Facebook announced two changes to the way it handles the accounts of users who have passed away: The privacy settings of memorialized profiles will now remain unchanged, rather than automatically being restricted to friends only; and users can request A Look Back videos for their deceased loved ones.
The social network credited John Berlin as the inspiration for the latter change, as the St. Louis resident posted a YouTube video that went viral, urging Facebook to allow him to see his deceased son’s A Look Back video.
Chris Price and Alex DiSclafani of Facebook Community Operations offered more details in a Newsroom post:
Over the past several months, we’ve been thinking about and working on better ways for people to remember loved ones. As we continue to think through each aspect of memorialization, we ask ourselves questions that have no easy answers: How might people feel? Are we honoring the wishes and legacy of the person who passed away? Are we serving people who are grieving the loss of a loved one as best we can?
Based on conversations inspired by these questions, we’ve decided to make an important change to how we preserve legacies on Facebook. Up to now, when a person’s account was memorialized, we restricted its visibility to friends only. This meant that people could no longer see the account or any of its content unless they were Facebook friends with the person who passed away. Starting today, we will maintain the visibility of a person’s content as-is. This will allow people to see memorialized profiles in a manner consistent with the deceased person’s expectations of privacy. We are respecting the choices a person made in life, while giving their extended community of family and friends ongoing visibility to the same content they could always see.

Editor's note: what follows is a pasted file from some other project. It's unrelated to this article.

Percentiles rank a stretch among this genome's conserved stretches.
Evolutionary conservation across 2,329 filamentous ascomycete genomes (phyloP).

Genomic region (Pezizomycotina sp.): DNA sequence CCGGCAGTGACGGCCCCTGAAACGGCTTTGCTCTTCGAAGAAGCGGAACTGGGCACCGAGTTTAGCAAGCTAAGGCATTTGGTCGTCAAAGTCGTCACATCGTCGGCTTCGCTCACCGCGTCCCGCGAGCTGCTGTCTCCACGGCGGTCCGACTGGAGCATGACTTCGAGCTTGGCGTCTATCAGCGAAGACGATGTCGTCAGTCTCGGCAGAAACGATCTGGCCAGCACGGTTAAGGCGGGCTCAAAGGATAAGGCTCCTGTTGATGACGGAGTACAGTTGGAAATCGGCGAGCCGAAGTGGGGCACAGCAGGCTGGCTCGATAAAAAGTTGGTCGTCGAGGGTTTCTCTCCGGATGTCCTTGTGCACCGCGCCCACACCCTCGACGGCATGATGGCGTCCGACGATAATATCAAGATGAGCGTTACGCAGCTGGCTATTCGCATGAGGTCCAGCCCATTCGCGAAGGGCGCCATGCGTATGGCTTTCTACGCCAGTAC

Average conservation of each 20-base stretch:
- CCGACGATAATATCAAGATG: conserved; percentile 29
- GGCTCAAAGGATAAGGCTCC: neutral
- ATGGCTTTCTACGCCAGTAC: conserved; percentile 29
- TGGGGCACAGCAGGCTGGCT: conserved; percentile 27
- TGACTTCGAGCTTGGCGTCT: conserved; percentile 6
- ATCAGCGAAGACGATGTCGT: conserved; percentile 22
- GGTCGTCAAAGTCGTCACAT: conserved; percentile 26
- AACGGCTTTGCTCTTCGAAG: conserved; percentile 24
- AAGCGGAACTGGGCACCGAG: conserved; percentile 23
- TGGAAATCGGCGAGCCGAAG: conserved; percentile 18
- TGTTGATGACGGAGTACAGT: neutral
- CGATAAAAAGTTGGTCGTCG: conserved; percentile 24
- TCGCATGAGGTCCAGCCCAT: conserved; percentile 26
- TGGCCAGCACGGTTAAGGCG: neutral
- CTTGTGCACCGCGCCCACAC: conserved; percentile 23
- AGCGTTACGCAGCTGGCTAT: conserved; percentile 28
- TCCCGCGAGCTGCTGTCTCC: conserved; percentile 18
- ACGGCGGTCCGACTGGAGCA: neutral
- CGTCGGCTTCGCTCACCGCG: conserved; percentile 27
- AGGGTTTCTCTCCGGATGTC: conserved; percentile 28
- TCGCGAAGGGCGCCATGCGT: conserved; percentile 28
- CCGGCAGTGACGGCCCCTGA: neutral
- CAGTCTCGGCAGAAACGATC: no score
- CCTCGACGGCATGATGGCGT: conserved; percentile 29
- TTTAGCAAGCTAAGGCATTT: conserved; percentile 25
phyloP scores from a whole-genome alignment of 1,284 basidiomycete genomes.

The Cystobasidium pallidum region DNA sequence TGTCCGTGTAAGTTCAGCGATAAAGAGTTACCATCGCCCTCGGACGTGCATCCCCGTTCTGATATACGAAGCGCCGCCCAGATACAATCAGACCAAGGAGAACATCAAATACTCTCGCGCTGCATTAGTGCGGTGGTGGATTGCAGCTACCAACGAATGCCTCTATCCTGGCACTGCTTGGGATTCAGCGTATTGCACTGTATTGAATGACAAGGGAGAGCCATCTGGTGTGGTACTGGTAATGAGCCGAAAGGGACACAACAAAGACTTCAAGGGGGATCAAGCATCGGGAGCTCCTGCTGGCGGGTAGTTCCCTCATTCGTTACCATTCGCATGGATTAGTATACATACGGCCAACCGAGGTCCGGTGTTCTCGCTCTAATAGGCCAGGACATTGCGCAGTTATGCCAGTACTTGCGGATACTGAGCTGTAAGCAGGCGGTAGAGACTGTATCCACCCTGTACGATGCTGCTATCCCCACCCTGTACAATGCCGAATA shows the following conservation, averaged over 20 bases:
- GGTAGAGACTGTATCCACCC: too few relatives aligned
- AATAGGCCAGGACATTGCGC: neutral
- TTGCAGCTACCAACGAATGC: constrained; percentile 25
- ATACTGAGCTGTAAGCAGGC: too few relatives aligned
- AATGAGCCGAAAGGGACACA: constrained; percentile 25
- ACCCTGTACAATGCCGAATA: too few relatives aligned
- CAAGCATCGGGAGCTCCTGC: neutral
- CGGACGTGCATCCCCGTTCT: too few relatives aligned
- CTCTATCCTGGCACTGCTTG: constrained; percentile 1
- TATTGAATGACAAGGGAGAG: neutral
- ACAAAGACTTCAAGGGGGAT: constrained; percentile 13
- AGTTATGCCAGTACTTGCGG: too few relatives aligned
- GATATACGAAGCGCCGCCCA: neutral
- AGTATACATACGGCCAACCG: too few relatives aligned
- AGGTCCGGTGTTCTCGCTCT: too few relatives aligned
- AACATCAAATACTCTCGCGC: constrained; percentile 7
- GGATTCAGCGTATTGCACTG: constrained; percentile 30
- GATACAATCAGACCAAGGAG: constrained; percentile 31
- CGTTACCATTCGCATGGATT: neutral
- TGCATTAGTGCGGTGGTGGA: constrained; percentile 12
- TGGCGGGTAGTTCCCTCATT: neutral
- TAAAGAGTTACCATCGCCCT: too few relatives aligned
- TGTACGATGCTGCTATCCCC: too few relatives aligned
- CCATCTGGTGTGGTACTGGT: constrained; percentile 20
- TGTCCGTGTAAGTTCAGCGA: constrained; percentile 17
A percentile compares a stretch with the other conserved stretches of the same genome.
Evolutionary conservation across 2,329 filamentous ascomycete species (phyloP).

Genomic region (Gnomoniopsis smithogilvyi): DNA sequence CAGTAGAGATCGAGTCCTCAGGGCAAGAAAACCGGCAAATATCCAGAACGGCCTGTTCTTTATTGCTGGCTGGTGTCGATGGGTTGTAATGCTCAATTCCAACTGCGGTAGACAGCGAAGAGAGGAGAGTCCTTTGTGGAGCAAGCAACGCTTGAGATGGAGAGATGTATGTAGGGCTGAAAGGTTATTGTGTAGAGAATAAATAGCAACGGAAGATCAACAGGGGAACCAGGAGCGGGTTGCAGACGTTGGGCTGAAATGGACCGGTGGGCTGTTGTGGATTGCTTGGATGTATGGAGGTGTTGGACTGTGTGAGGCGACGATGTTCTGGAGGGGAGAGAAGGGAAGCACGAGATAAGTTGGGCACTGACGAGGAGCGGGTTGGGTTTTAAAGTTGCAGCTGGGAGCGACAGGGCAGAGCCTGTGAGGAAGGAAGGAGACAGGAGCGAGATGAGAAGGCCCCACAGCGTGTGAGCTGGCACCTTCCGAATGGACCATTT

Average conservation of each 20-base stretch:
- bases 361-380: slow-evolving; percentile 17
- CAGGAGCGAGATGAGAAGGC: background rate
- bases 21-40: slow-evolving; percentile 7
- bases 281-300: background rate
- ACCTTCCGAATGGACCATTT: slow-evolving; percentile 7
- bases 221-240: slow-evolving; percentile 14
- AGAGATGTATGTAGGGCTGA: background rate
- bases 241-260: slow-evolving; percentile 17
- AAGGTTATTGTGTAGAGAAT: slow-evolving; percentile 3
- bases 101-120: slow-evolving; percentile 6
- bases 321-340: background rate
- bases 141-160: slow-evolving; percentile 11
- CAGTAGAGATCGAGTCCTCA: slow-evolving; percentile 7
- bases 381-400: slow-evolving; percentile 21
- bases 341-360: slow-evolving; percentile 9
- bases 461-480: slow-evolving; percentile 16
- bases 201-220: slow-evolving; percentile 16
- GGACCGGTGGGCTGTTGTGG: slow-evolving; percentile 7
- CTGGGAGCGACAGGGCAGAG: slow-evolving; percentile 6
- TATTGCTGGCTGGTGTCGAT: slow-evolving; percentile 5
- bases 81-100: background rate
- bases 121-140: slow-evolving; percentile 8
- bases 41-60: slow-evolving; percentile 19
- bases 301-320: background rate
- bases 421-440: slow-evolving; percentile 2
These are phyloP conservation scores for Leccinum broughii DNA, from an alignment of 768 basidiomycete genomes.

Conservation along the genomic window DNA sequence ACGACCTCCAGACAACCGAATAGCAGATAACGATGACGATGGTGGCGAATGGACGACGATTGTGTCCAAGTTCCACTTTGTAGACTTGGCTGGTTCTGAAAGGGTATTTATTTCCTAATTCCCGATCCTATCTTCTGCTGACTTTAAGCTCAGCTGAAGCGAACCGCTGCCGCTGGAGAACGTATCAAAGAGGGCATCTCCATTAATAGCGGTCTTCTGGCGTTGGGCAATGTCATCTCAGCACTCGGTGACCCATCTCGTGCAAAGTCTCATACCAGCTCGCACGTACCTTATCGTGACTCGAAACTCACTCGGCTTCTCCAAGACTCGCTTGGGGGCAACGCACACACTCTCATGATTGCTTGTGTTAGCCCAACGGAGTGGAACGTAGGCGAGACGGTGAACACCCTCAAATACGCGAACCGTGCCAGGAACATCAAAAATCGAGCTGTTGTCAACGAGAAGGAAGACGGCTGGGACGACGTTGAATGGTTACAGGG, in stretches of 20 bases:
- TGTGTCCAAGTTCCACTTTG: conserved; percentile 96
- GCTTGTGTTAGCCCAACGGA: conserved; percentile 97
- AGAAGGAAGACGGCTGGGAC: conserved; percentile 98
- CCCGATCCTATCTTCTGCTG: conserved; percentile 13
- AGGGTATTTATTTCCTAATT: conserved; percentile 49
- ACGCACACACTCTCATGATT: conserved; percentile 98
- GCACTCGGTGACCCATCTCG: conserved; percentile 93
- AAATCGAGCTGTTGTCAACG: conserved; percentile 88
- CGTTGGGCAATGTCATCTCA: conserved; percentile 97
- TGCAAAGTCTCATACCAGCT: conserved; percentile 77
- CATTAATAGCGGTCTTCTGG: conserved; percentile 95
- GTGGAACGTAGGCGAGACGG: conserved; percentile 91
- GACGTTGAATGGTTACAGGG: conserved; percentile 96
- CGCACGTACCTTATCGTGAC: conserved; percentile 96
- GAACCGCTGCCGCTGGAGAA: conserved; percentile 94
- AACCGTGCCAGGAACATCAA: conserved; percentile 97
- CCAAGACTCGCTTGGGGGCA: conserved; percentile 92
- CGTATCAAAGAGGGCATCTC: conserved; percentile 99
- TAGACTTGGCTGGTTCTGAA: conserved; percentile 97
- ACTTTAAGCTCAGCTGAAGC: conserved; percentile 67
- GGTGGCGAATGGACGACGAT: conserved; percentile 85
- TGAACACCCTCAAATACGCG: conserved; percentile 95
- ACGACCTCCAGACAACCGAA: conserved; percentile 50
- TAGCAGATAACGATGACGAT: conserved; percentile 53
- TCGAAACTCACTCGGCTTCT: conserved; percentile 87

Today, we’re also glad to begin offering a way for anyone who has suffered the loss of a loved one to see that person’s “Look Back” video. In recognition of our 10-year anniversary, a group of our engineers created personal movies for people using some of the posts and photos they had shared over the years. For one man in Missouri, the Look Back video he was most desperate to watch was one that had not yet been made. John Berlin reached out to ask if it was possible for Facebook to create a video for his son, Jesse, who passed away in 2012. We had not initially made the videos for memorialized accounts, but John’s request touched the hearts of everyone who heard it, including ours.
Since then, many others have asked us to share the Look Back videos of their loved ones, too, and we’re now glad to be able to fulfill those requests (video requests can be made here).
Changes like this are part of a larger, ongoing effort to help people when they face difficult challenges like bereavement on Facebook. We will have more to share in the coming months as we continue to think through how best to help people decide how they want to be remembered and what they want to leave behind for loved ones.
Readers: What did you think of the two changes Facebook announced?
Image courtesy of Shutterstock.